Boy’s beating death prompts L.A. County agency to increase oversight of child abuse cases

Los Angeles County officials are moving to make changes in the wake of the death of Dae'von Bailey, 6.

Los Angeles County’s Department of Children and Family Services said Thursday that it would increase administrative oversight of child abuse investigations, review hundreds of past cases and provide more training to social workers and managers as officials deal with public outrage over the beating death of a 6-year-old boy last week.

The most significant change is a new layer of review when a social worker completes an investigation into child abuse allegations. An assistant regional administrator will now review each case, even when a social worker has declared the allegations “unfounded.”

The agency’s director, Trish Ploehn, announced the changes as the Los Angeles Police Department continued to search for Marcas Fisher, who police allege fatally beat Dae’von Bailey. Records show that social workers were told in April and June that the man had hit the boy -- but in both cases, the county decided to leave the boy with Fisher.

The LAPD said that the boy also told adults at his school that he was being hit and that the school reported it to the Department of Children and Family Services. In both cases, Fisher denied the allegation, and the boy told social workers he had been physically abused, according to documents obtained by The Times.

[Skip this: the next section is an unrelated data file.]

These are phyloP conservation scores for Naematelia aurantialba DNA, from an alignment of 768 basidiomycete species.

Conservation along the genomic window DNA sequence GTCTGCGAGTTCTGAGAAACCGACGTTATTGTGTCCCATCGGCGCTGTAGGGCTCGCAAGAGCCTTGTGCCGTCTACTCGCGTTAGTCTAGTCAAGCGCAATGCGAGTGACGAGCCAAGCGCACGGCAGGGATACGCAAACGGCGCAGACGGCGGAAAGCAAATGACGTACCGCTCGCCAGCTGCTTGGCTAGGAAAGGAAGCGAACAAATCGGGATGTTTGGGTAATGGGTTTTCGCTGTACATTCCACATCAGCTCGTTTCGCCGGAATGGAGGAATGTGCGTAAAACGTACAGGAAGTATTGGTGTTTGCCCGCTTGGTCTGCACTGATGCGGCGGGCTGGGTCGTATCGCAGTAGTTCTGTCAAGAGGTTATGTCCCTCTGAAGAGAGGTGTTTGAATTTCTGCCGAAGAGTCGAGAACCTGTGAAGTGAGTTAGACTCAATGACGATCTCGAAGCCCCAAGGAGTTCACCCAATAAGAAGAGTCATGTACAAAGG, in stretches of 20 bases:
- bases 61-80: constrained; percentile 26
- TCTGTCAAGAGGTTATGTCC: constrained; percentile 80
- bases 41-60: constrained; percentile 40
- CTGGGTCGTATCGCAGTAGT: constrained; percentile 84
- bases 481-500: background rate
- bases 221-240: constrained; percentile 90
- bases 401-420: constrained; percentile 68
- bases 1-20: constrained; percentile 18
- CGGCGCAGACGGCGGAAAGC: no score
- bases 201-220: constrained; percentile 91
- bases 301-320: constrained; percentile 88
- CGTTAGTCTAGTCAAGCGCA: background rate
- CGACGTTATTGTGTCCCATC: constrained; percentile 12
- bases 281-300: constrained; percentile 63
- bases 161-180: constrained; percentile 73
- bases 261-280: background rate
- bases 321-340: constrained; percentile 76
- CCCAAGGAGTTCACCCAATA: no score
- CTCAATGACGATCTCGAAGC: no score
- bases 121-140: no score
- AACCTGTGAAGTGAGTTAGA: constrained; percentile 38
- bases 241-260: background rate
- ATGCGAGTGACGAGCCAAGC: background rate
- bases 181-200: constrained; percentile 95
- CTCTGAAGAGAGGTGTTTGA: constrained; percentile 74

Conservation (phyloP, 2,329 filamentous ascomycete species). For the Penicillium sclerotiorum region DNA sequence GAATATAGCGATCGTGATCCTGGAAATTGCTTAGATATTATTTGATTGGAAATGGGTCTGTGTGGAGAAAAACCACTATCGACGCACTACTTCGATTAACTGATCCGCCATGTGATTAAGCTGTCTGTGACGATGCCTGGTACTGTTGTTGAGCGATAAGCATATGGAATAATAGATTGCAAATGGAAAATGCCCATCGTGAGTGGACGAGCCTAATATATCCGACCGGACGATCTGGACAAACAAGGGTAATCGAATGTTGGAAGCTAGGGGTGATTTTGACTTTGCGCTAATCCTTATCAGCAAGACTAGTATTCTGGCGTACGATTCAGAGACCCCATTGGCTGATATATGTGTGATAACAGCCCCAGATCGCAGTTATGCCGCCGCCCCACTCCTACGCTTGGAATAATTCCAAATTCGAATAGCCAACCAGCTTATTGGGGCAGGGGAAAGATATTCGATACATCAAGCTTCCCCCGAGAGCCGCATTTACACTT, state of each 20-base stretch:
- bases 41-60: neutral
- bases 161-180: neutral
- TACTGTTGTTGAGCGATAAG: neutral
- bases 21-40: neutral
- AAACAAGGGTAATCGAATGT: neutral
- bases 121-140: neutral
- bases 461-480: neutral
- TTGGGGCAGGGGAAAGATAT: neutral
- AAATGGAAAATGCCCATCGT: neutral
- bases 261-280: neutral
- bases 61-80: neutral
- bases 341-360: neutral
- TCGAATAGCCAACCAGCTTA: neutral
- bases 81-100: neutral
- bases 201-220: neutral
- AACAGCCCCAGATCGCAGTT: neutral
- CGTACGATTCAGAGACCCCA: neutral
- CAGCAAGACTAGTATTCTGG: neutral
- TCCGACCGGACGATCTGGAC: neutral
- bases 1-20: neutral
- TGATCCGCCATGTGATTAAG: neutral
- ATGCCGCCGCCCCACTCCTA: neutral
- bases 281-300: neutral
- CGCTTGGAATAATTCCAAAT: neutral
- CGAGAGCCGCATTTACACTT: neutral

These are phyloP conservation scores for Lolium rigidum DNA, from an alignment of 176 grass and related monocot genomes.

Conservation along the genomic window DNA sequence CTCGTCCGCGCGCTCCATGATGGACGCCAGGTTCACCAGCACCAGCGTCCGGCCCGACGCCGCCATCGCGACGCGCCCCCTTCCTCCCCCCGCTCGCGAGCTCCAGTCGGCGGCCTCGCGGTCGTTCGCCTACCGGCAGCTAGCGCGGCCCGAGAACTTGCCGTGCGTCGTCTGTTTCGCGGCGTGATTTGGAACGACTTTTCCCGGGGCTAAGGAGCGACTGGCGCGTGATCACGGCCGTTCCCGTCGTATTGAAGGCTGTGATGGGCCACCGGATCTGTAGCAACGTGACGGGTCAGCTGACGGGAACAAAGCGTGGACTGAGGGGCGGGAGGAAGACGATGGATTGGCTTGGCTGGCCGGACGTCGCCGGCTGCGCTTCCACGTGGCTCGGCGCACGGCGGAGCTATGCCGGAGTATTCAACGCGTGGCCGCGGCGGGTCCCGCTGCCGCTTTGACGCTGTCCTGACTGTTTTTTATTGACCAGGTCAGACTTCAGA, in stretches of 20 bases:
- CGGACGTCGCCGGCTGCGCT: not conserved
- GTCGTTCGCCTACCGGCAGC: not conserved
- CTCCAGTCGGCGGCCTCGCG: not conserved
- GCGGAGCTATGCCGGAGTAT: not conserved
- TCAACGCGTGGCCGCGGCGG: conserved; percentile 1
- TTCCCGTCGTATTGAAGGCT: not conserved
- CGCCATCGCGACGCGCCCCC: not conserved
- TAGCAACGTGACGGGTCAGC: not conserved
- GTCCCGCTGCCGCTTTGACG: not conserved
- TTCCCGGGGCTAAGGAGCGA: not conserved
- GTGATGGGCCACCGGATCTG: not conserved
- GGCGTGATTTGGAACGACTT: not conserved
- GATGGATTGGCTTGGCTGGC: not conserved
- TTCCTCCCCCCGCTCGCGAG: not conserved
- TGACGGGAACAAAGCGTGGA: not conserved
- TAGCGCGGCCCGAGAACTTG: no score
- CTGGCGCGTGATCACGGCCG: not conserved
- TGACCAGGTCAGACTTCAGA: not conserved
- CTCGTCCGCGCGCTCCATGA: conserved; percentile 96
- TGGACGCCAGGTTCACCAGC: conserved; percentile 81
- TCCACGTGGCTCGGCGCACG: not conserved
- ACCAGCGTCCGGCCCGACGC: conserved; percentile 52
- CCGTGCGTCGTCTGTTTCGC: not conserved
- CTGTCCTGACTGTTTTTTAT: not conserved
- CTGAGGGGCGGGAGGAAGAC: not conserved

L.A. County Supervisor Gloria Molina had proposed earlier this week that the agency establish another level of oversight in child abuse investigations. But the supervisor said only time will tell whether the change will better protect children served by the department. Molina noted that social workers are already trained and policies are in place to protect children, but they aren’t always followed.

“All these policies are in place. What happens is people are not doing things,” Molina said. “And that is why you lose a child. . . . Right now, under policy, there is no reason why that child would be left with someone with a criminal record.”

Fisher had been convicted of rape as a teenager and of nonviolent offenses as an adult.

L.A. County has struggled to address a pattern in which children have been killed after their cases already had come to the attention of county child welfare officials.

Dae’von’s mother, Tylette Davis, said she was letting the boy and a 5-year-old daughter live with Fisher while she dealt with some problems. The suspect was the girl’s biological father but not Dae’von’s.

Davis has said that she never saw her former boyfriend abuse Dae’von, but added that about three years ago, Fisher badly “whipped” an older son.

According to records, county officials are examining several issues, including the timeliness of social worker responses to the April and June child abuse calls.

The first referral was received on April 27, and alleged that Fisher had shoved Dae’von into a bathroom sink, injuring his nose. The boy missed one week of school. Documents indicate that a social worker could not find the family because they were not living at a listed address.

The social worker did not arrive at their home until more than two weeks later.

In addition to the added oversight, Ploehn has directed her staff to review 500 past child abuse cases to determine if there are problems with them. Molina has also proposed a pilot program in parts of the San Gabriel Valley and the Eastside in which all children who come to the county’s attention as possible child abuse victims would be examined at a county facility by forensic pediatricians and other experts trained to spot abuse. In Dae’von’s case, the private medical providers who examined him did not substantiate that there was abuse.

On Thursday, Supervisor Mark Ridley-Thomas announced that he will seek a $10,000 reward for information leading to Fisher’s arrest.